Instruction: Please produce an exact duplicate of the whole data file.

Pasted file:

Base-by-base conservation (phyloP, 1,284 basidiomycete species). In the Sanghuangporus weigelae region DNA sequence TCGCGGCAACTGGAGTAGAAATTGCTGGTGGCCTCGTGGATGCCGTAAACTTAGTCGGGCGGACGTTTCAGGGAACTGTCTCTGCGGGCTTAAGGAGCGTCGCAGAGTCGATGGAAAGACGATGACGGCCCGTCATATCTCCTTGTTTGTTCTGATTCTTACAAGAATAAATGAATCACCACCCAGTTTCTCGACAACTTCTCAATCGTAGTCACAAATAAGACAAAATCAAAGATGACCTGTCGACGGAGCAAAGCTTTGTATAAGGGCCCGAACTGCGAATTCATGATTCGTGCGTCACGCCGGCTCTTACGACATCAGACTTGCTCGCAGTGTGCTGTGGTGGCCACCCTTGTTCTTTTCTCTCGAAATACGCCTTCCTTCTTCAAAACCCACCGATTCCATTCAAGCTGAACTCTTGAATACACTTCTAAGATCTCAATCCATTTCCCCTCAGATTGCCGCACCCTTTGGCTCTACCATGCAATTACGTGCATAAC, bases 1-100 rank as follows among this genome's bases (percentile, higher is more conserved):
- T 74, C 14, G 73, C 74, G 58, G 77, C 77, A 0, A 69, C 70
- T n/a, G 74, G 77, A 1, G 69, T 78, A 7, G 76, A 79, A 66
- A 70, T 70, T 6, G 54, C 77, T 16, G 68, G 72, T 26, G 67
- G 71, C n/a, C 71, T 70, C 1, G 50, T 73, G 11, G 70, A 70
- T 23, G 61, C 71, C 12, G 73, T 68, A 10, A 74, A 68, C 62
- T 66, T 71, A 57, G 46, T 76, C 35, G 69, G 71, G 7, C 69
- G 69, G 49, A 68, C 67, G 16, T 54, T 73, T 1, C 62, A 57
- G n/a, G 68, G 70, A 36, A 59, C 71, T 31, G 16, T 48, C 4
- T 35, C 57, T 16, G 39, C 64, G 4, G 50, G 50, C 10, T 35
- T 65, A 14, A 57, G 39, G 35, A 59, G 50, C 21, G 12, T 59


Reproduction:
Base-by-base conservation (phyloP, 1,284 basidiomycete species). In the Sanghuangporus weigelae region DNA sequence TCGCGGCAACTGGAGTAGAAATTGCTGGTGGCCTCGTGGATGCCGTAAACTTAGTCGGGCGGACGTTTCAGGGAACTGTCTCTGCGGGCTTAAGGAGCGTCGCAGAGTCGATGGAAAGACGATGACGGCCCGTCATATCTCCTTGTTTGTTCTGATTCTTACAAGAATAAATGAATCACCACCCAGTTTCTCGACAACTTCTCAATCGTAGTCACAAATAAGACAAAATCAAAGATGACCTGTCGACGGAGCAAAGCTTTGTATAAGGGCCCGAACTGCGAATTCATGATTCGTGCGTCACGCCGGCTCTTACGACATCAGACTTGCTCGCAGTGTGCTGTGGTGGCCACCCTTGTTCTTTTCTCTCGAAATACGCCTTCCTTCTTCAAAACCCACCGATTCCATTCAAGCTGAACTCTTGAATACACTTCTAAGATCTCAATCCATTTCCCCTCAGATTGCCGCACCCTTTGGCTCTACCATGCAATTACGTGCATAAC, bases 1-100 rank as follows among this genome's bases (percentile, higher is more conserved):
- T 74, C 14, G 73, C 74, G 58, G 77, C 77, A 0, A 69, C 70
- T n/a, G 74, G 77, A 1, G 69, T 78, A 7, G 76, A 79, A 66
- A 70, T 70, T 6, G 54, C 77, T 16, G 68, G 72, T 26, G 67
- G 71, C n/a, C 71, T 70, C 1, G 50, T 73, G 11, G 70, A 70
- T 23, G 61, C 71, C 12, G 73, T 68, A 10, A 74, A 68, C 62
- T 66, T 71, A 57, G 46, T 76, C 35, G 69, G 71, G 7, C 69
- G 69, G 49, A 68, C 67, G 16, T 54, T 73, T 1, C 62, A 57
- G n/a, G 68, G 70, A 36, A 59, C 71, T 31, G 16, T 48, C 4
- T 35, C 57, T 16, G 39, C 64, G 4, G 50, G 50, C 10, T 35
- T 65, A 14, A 57, G 39, G 35, A 59, G 50, C 21, G 12, T 59